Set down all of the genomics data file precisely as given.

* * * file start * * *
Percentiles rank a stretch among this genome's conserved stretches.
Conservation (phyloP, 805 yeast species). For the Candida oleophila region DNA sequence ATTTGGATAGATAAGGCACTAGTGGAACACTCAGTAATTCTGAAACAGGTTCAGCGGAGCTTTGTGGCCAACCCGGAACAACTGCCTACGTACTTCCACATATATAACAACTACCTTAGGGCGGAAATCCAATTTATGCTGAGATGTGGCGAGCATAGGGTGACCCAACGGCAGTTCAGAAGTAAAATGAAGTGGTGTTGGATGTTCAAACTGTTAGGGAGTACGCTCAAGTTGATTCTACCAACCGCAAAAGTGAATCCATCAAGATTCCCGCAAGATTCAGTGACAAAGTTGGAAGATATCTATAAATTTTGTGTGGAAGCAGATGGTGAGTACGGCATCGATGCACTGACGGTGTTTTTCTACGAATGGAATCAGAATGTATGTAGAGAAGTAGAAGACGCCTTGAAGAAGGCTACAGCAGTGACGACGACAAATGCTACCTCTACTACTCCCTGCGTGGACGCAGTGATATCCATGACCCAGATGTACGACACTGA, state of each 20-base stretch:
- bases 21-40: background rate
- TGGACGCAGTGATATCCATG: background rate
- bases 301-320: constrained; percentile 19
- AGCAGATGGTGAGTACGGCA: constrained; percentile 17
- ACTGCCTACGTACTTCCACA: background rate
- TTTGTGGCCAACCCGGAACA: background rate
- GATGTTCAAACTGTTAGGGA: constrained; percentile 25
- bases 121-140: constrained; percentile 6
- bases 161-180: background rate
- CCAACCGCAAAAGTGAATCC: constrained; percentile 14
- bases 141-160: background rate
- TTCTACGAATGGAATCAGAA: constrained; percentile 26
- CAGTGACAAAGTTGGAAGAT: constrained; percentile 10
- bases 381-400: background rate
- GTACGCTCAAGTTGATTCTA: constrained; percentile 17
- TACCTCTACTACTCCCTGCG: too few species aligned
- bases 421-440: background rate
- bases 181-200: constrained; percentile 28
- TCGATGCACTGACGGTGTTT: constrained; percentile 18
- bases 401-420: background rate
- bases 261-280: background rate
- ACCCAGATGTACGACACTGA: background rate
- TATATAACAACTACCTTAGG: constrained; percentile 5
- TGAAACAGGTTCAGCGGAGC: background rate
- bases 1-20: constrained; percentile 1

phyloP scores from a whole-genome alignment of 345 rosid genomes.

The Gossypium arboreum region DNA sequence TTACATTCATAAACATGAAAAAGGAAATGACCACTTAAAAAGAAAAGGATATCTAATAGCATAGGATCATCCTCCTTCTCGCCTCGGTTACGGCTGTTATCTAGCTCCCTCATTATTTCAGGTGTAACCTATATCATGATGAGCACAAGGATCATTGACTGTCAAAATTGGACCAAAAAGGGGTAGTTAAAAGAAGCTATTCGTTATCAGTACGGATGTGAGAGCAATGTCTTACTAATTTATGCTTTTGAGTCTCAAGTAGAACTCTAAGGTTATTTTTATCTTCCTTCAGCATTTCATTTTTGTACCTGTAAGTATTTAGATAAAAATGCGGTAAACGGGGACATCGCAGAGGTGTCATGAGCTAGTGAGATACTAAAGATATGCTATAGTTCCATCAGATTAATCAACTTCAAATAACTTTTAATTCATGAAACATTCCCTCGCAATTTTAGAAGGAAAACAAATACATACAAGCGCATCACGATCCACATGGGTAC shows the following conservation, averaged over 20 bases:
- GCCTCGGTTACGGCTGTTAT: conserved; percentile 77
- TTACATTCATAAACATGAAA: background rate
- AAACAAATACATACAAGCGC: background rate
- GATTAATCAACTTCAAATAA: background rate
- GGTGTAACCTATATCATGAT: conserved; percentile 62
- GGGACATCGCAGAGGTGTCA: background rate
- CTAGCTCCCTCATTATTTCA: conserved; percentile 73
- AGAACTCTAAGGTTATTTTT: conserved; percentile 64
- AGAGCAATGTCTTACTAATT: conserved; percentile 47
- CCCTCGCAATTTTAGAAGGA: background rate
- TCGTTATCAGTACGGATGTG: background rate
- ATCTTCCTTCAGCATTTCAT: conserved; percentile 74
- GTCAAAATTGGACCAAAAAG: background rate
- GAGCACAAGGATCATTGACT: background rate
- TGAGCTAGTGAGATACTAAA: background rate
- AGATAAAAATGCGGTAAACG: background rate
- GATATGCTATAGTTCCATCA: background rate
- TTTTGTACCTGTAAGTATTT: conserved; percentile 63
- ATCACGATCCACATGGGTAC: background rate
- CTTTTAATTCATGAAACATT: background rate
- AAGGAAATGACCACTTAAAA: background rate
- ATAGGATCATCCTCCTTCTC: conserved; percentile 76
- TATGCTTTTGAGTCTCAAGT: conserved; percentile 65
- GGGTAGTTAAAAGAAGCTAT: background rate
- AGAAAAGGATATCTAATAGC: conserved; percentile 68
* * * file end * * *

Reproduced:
Percentiles rank a stretch among this genome's conserved stretches.
Conservation (phyloP, 805 yeast species). For the Candida oleophila region DNA sequence ATTTGGATAGATAAGGCACTAGTGGAACACTCAGTAATTCTGAAACAGGTTCAGCGGAGCTTTGTGGCCAACCCGGAACAACTGCCTACGTACTTCCACATATATAACAACTACCTTAGGGCGGAAATCCAATTTATGCTGAGATGTGGCGAGCATAGGGTGACCCAACGGCAGTTCAGAAGTAAAATGAAGTGGTGTTGGATGTTCAAACTGTTAGGGAGTACGCTCAAGTTGATTCTACCAACCGCAAAAGTGAATCCATCAAGATTCCCGCAAGATTCAGTGACAAAGTTGGAAGATATCTATAAATTTTGTGTGGAAGCAGATGGTGAGTACGGCATCGATGCACTGACGGTGTTTTTCTACGAATGGAATCAGAATGTATGTAGAGAAGTAGAAGACGCCTTGAAGAAGGCTACAGCAGTGACGACGACAAATGCTACCTCTACTACTCCCTGCGTGGACGCAGTGATATCCATGACCCAGATGTACGACACTGA, state of each 20-base stretch:
- bases 21-40: background rate
- TGGACGCAGTGATATCCATG: background rate
- bases 301-320: constrained; percentile 19
- AGCAGATGGTGAGTACGGCA: constrained; percentile 17
- ACTGCCTACGTACTTCCACA: background rate
- TTTGTGGCCAACCCGGAACA: background rate
- GATGTTCAAACTGTTAGGGA: constrained; percentile 25
- bases 121-140: constrained; percentile 6
- bases 161-180: background rate
- CCAACCGCAAAAGTGAATCC: constrained; percentile 14
- bases 141-160: background rate
- TTCTACGAATGGAATCAGAA: constrained; percentile 26
- CAGTGACAAAGTTGGAAGAT: constrained; percentile 10
- bases 381-400: background rate
- GTACGCTCAAGTTGATTCTA: constrained; percentile 17
- TACCTCTACTACTCCCTGCG: too few species aligned
- bases 421-440: background rate
- bases 181-200: constrained; percentile 28
- TCGATGCACTGACGGTGTTT: constrained; percentile 18
- bases 401-420: background rate
- bases 261-280: background rate
- ACCCAGATGTACGACACTGA: background rate
- TATATAACAACTACCTTAGG: constrained; percentile 5
- TGAAACAGGTTCAGCGGAGC: background rate
- bases 1-20: constrained; percentile 1

phyloP scores from a whole-genome alignment of 345 rosid genomes.

The Gossypium arboreum region DNA sequence TTACATTCATAAACATGAAAAAGGAAATGACCACTTAAAAAGAAAAGGATATCTAATAGCATAGGATCATCCTCCTTCTCGCCTCGGTTACGGCTGTTATCTAGCTCCCTCATTATTTCAGGTGTAACCTATATCATGATGAGCACAAGGATCATTGACTGTCAAAATTGGACCAAAAAGGGGTAGTTAAAAGAAGCTATTCGTTATCAGTACGGATGTGAGAGCAATGTCTTACTAATTTATGCTTTTGAGTCTCAAGTAGAACTCTAAGGTTATTTTTATCTTCCTTCAGCATTTCATTTTTGTACCTGTAAGTATTTAGATAAAAATGCGGTAAACGGGGACATCGCAGAGGTGTCATGAGCTAGTGAGATACTAAAGATATGCTATAGTTCCATCAGATTAATCAACTTCAAATAACTTTTAATTCATGAAACATTCCCTCGCAATTTTAGAAGGAAAACAAATACATACAAGCGCATCACGATCCACATGGGTAC shows the following conservation, averaged over 20 bases:
- GCCTCGGTTACGGCTGTTAT: conserved; percentile 77
- TTACATTCATAAACATGAAA: background rate
- AAACAAATACATACAAGCGC: background rate
- GATTAATCAACTTCAAATAA: background rate
- GGTGTAACCTATATCATGAT: conserved; percentile 62
- GGGACATCGCAGAGGTGTCA: background rate
- CTAGCTCCCTCATTATTTCA: conserved; percentile 73
- AGAACTCTAAGGTTATTTTT: conserved; percentile 64
- AGAGCAATGTCTTACTAATT: conserved; percentile 47
- CCCTCGCAATTTTAGAAGGA: background rate
- TCGTTATCAGTACGGATGTG: background rate
- ATCTTCCTTCAGCATTTCAT: conserved; percentile 74
- GTCAAAATTGGACCAAAAAG: background rate
- GAGCACAAGGATCATTGACT: background rate
- TGAGCTAGTGAGATACTAAA: background rate
- AGATAAAAATGCGGTAAACG: background rate
- GATATGCTATAGTTCCATCA: background rate
- TTTTGTACCTGTAAGTATTT: conserved; percentile 63
- ATCACGATCCACATGGGTAC: background rate
- CTTTTAATTCATGAAACATT: background rate
- AAGGAAATGACCACTTAAAA: background rate
- ATAGGATCATCCTCCTTCTC: conserved; percentile 76
- TATGCTTTTGAGTCTCAAGT: conserved; percentile 65
- GGGTAGTTAAAAGAAGCTAT: background rate
- AGAAAAGGATATCTAATAGC: conserved; percentile 68